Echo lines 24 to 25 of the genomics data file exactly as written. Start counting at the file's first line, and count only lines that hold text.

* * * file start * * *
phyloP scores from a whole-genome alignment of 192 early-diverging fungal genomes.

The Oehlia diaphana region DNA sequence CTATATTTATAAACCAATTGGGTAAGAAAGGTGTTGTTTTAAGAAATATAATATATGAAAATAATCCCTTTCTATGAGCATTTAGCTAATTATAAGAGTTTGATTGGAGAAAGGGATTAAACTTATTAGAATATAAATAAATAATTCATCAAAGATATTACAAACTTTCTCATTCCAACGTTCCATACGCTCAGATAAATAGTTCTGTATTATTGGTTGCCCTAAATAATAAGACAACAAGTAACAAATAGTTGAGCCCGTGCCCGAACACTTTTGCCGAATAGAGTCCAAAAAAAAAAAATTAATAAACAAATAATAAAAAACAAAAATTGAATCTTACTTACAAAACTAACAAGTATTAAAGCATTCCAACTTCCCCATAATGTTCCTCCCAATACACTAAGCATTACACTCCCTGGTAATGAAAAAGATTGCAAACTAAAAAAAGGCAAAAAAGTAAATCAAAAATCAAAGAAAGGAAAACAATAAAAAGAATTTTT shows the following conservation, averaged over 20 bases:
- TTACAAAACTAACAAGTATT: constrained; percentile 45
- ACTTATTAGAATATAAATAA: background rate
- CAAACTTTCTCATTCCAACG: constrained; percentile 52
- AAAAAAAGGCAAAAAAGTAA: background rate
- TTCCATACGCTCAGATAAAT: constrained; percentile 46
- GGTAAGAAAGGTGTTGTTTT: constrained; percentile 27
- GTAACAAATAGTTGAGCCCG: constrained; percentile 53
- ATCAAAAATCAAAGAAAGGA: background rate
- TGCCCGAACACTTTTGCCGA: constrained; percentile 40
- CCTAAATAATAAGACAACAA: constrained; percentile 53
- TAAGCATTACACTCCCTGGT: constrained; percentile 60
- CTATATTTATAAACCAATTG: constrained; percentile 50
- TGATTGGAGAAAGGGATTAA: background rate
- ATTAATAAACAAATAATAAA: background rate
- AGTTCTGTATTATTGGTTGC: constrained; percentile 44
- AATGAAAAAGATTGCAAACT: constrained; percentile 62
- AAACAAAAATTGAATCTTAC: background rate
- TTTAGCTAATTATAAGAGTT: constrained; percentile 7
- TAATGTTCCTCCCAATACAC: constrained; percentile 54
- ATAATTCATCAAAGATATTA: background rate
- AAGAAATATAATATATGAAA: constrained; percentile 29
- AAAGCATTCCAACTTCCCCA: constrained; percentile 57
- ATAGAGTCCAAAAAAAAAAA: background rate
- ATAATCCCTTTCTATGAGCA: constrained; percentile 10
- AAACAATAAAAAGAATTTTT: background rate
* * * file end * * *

- AAAGCATTCCAACTTCCCCA: constrained; percentile 57
- ATAGAGTCCAAAAAAAAAAA: background rate